The Ministry of Minority Affairs, in its reply, said that matters relating to the identification of Hindus as a minority within the state may be considered at the state level.
New Delhi: The Supreme Court has sought a response from the Central Government in 4 weeks on the petition related to the identification of minorities. In this petition, there has been a demand to prepare guidelines for the identification of minorities at the state level, as well as the petition claims that the Hindu population is a minority in 10 states.
Now the next hearing on May 10
A bench of Justice SK Kaul and Justice MM Sundaresh fixed May 10 for the next hearing of the matter. Along with this, the Government of India has been asked to present its side on the petition of advocate Ashwini Kumar Upadhyay.
Initially, Solicitor General Tushar Mehta had sought two weeks' time from the bench saying that he had not taken note of the affidavit filed by the Ministry of Minority Affairs. In the affidavit, the ministry has told the apex court that the state governments can declare any religious or linguistic community, including Hindus, as a minority in the state concerned.
The affidavit is yet to be studied
Responding to the demand of the Solicitor General, the bench said, "The answer seems to be reflected in the newspapers." To this, Mehta said, "In the case of some PILs, the arguments reach the media even before they come before the law authorities."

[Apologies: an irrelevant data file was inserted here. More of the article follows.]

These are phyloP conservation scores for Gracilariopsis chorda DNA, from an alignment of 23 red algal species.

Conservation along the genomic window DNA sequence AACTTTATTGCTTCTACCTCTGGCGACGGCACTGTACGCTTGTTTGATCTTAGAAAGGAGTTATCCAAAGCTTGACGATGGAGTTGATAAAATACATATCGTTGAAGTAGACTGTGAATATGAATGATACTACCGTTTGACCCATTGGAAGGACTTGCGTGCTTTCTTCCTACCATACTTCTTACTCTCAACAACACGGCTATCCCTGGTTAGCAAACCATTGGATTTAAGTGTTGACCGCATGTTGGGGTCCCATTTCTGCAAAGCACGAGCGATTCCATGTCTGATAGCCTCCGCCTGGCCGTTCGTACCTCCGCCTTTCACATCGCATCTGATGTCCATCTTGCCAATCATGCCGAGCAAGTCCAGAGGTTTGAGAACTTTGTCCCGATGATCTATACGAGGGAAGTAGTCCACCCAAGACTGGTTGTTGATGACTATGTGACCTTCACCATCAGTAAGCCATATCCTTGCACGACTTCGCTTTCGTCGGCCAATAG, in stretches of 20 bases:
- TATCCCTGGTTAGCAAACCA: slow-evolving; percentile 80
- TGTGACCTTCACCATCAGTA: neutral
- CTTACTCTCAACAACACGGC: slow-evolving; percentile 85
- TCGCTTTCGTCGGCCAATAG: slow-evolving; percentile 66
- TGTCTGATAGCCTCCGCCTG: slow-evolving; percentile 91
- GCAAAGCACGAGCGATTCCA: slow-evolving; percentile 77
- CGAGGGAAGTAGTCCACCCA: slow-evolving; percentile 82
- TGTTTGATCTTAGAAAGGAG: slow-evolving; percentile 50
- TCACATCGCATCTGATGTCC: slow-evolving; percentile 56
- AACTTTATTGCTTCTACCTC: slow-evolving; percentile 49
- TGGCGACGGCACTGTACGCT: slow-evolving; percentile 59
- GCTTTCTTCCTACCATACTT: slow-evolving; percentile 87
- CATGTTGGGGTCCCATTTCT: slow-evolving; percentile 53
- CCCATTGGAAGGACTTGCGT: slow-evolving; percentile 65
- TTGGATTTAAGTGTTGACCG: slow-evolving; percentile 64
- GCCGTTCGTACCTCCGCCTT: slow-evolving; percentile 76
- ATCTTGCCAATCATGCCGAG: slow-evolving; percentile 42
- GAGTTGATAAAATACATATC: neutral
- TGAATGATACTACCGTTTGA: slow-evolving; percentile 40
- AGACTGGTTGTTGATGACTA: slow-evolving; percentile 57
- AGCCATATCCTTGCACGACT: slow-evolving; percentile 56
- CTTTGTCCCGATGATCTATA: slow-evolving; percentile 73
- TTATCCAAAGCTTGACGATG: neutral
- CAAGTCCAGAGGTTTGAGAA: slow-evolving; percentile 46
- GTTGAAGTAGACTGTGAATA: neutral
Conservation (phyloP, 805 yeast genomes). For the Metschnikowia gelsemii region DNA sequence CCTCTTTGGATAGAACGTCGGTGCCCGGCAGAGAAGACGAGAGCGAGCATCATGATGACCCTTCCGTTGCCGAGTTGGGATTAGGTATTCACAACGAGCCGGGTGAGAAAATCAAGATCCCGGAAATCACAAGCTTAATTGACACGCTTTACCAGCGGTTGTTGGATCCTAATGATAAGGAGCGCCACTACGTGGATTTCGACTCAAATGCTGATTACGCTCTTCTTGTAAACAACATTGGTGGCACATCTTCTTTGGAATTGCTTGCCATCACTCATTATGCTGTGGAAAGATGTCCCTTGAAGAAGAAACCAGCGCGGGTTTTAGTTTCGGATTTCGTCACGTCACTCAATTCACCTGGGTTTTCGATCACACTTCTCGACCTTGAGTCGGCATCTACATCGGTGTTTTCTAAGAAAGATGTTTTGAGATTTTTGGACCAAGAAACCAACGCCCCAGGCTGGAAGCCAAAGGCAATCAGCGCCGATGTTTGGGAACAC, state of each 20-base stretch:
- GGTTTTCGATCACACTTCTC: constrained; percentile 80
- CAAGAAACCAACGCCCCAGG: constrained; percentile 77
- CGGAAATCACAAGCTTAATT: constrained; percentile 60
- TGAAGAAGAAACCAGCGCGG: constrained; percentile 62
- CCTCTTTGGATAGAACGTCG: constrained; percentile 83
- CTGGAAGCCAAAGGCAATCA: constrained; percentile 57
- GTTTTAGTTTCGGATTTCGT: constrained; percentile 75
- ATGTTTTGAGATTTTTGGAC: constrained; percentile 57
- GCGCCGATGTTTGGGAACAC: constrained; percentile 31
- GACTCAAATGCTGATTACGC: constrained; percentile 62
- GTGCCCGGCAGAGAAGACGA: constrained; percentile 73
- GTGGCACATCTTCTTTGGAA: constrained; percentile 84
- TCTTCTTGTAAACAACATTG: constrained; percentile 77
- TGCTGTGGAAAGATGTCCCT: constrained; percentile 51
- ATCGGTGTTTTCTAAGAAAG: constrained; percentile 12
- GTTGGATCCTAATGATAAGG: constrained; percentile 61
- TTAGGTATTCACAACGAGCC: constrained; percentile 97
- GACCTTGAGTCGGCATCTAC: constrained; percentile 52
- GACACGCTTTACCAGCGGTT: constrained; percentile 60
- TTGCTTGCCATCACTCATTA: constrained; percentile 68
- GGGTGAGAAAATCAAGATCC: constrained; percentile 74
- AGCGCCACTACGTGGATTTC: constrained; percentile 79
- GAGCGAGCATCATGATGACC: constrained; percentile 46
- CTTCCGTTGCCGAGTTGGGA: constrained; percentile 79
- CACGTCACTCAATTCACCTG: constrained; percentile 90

The Supreme Court took note of Mehta's submission that he needed time to present the Centre's side and adjourned the matter till May 10. "The Solicitor General says that he cannot put his side on record as he has not studied the affidavit even though it has appeared in the newspapers," the bench said.
Hindu minority in 10 states?
The court said, 'The Solicitor General has sought four weeks' time. We give four weeks to the Centre. The reply will be filed after two weeks.
In the petition of BJP leader and advocate Ashwini Upadhyay, it has been said that Hindus are minorities in 10 states of the country, but instead of Hindus, local majority communities are being given the benefit of schemes related to minorities.